Steven (unzeugmatic) wrote,

The Big Talk

I gave my talk this morning at the conference and I'm still slowly processing the nervous adrenalin. I was a keynote speaker, actually, the conference opener. I knew they liked my singing (there's a big song in the middle of the presentation) and it was clear they were paying very close attention but when I finished (and there were several good questions, which I realize now is a good sign) I felt funny, as if the talk didn't shine and sparkle as I hoped it would. Everybody was attentive, but somewhat quiet throughout. But then the guy who spoke after me gave a very entertaining and extremely well done presentation on doing presentations, and the reaction was similar: polite attention but no laughing energy. (He made a couple of references in his own talk to my talk, which I thought was great.) Anyway, I think what people are telling me is true: It's first thing in the morning and everybody was up very late last night drinking wine and beer and having a grand old Australian time. So the fact they they all made it right on time to the 9am talk is in itself a vote of confidence. And while they'd say this anyway, because they are sweet here, people are saying nice things to me now -- even people I don't know. (Even a section of the talk where I put on a fedora and pretend to be a Raymond Chandler detective, which I thought sunk like a lead balloon, is being noted as very funny -- so it does seen to be the case that it's just a quiet and respectful audience.)

I'm going to be obsessing on this for a while. You must forgive me.

It seemed to me from the stage (of the big bright but emotionally cold room) that people didn't sing along when I tried to bully them into joining me on the chorus of The Tech Writer's Lament, but three different people have come up to me and said, "I can't believe you got people to sing!" so I think it was just the acoustics. It was the right and important thing to show up several days early because once people know you they come to your talk full of eager support.

So I think I'm happy about things.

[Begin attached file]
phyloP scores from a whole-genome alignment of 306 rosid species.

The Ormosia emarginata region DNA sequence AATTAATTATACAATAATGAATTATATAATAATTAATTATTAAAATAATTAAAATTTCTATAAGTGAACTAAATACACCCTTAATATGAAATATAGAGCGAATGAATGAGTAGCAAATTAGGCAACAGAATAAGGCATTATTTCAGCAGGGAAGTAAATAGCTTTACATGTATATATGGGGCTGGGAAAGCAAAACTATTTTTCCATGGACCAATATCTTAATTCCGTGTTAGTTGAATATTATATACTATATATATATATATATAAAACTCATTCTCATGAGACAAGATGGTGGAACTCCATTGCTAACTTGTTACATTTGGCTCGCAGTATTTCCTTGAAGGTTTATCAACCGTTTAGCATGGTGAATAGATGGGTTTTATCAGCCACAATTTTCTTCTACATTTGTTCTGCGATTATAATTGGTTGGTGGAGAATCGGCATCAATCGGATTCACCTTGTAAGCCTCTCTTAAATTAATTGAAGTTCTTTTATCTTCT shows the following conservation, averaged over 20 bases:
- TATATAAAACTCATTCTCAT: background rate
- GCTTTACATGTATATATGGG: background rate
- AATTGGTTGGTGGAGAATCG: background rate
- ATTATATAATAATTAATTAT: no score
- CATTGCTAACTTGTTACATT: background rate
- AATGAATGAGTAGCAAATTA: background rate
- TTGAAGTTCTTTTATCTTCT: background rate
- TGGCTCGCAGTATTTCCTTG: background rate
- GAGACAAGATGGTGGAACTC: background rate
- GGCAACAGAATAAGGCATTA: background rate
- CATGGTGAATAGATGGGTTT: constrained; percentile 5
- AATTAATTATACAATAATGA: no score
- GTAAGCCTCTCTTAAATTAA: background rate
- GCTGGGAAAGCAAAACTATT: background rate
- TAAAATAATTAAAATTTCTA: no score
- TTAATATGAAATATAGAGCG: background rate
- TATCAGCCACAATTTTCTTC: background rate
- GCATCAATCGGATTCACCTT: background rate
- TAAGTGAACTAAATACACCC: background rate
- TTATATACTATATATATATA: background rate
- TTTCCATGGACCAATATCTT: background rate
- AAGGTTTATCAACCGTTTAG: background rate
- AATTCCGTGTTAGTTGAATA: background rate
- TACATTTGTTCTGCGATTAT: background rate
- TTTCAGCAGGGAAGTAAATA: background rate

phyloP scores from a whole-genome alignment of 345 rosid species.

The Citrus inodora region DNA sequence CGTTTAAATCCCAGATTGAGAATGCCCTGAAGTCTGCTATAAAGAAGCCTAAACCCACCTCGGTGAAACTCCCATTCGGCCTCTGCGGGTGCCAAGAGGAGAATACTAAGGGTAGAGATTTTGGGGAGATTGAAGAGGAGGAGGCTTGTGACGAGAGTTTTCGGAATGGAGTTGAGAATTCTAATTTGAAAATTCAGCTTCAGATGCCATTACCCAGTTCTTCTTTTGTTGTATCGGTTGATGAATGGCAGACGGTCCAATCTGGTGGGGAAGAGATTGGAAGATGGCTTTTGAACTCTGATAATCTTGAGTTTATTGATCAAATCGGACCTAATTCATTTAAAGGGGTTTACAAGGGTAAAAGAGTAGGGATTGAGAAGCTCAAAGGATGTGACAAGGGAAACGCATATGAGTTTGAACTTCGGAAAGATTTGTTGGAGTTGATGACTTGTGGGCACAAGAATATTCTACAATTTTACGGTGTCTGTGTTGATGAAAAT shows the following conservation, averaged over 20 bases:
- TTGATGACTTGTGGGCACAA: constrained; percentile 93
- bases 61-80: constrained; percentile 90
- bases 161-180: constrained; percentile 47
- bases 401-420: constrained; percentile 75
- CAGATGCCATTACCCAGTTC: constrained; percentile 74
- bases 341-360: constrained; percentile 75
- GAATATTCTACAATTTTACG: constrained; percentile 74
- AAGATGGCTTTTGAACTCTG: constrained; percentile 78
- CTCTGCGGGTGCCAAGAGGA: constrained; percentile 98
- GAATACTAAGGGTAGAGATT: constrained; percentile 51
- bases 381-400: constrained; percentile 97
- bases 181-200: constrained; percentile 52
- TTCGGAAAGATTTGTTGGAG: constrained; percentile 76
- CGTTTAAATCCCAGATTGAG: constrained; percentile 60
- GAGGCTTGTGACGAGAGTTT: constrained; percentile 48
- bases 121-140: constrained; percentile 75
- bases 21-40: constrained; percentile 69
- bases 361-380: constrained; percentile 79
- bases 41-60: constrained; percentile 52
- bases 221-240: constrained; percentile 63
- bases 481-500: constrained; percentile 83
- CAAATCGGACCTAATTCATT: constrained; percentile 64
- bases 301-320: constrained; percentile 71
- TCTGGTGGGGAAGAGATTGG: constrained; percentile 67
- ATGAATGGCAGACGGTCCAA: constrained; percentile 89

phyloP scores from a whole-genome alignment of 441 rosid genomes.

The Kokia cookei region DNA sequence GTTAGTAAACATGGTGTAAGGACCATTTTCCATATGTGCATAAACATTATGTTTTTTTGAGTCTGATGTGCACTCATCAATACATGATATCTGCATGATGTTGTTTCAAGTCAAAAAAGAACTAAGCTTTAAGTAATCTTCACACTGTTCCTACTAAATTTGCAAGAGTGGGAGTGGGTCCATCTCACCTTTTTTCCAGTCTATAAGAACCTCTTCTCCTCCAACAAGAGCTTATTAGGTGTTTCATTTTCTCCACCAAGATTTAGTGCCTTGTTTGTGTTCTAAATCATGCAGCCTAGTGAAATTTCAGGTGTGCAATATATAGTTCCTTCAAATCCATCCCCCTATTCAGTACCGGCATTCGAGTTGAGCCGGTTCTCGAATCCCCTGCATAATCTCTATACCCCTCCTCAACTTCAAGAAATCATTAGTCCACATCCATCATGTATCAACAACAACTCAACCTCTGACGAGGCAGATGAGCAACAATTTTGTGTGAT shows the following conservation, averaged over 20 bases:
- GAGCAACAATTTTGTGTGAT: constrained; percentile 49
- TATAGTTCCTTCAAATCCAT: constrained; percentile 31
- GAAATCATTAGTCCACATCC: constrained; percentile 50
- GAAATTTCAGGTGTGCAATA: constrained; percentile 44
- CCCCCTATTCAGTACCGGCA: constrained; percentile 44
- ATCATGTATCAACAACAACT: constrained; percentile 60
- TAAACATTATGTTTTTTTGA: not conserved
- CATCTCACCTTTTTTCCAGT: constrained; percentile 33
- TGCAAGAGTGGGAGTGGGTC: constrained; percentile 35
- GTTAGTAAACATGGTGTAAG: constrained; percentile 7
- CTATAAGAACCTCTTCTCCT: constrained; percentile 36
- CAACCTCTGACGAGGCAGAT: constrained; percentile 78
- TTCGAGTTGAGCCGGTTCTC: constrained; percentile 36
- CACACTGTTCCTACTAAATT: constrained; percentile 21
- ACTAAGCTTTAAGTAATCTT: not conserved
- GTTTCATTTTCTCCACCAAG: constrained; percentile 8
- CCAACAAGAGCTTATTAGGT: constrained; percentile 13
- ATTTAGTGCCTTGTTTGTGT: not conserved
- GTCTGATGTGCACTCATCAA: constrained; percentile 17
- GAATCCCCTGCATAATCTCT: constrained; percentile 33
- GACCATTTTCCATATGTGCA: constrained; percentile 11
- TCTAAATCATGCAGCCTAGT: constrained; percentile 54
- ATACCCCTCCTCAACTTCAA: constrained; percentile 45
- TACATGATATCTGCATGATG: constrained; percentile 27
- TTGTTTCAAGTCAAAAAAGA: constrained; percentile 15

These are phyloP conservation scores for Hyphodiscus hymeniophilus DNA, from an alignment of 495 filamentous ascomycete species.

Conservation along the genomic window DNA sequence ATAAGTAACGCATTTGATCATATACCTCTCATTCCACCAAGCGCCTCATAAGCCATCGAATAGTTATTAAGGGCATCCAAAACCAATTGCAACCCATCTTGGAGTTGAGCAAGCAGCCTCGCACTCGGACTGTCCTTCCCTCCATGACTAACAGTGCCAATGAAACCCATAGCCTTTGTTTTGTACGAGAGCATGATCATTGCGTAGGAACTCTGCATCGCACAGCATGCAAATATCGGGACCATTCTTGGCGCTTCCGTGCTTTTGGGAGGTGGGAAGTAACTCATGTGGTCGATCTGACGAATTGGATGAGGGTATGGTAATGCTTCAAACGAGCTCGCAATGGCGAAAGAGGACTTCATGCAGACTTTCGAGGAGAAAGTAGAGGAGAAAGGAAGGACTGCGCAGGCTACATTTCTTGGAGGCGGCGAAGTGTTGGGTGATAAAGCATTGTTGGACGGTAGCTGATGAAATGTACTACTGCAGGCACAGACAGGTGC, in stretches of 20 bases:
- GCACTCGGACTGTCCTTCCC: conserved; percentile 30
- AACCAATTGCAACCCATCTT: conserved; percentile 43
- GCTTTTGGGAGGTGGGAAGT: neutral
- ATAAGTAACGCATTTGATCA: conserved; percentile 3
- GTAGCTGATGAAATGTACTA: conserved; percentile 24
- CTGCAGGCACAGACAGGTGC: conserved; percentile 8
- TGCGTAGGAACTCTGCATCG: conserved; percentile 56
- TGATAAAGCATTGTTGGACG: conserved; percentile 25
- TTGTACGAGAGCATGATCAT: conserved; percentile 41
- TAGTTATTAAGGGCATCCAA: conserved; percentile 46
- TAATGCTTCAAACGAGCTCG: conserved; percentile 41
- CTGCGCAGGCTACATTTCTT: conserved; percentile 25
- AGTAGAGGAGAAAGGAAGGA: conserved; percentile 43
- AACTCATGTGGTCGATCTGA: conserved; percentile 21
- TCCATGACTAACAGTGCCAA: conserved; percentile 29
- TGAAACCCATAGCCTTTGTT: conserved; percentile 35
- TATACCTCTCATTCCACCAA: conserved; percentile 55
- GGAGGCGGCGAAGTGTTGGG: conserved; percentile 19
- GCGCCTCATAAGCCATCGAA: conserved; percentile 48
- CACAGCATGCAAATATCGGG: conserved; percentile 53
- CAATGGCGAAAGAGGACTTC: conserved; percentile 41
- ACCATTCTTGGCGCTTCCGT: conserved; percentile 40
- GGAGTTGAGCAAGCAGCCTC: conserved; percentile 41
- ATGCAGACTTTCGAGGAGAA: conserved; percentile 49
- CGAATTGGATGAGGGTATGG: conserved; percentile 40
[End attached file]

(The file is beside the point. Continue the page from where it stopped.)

I'm certainly happy about the fun last night, at the "trivia night" at a local "African Room" restaurant. Folks showed up eager and anxious to enjoy themselves, and so they did. I didn't realize that simply attending the event meant you had to play -- each table was a team. As it turned out I did know the answers to a few questions that nobody else at my table did (not many -- the sort of knowledge I have is rarely tapped into at such events), but one of the questions I did know was who founded the Swan River Colony at what was later Perth. (Stirling was my guess, since the road out to the hotel is named after his wife.) This impressed the folks here, that the visiting American was the only one who knew the answer. But I knew nothing about Lord of the Rings or James Bond. On the other hand, all of the others at my table knew everything about these topics.

The folks running the conference are taking great care of me -- making sure I had a nice table at the trivia contest dinner last night, with interesting folks who had just arrived they thought I should meet (and who spent the evening buying bottles of expensive red wine from this region and insisting I join them).

I guess I can start to relax now, except now everybody wants to talk with me about my work. Hmmm...I think that, too, is a good sign.

It's over and everybody knows me now. I can stop carrying my notebook around with me, looking over my talk at every break. Maybe I'll come up with an answer to the "when will the MP3 of your song be available?" question.

More later but for now I can comfortably say: Hey folks, come to Australia!
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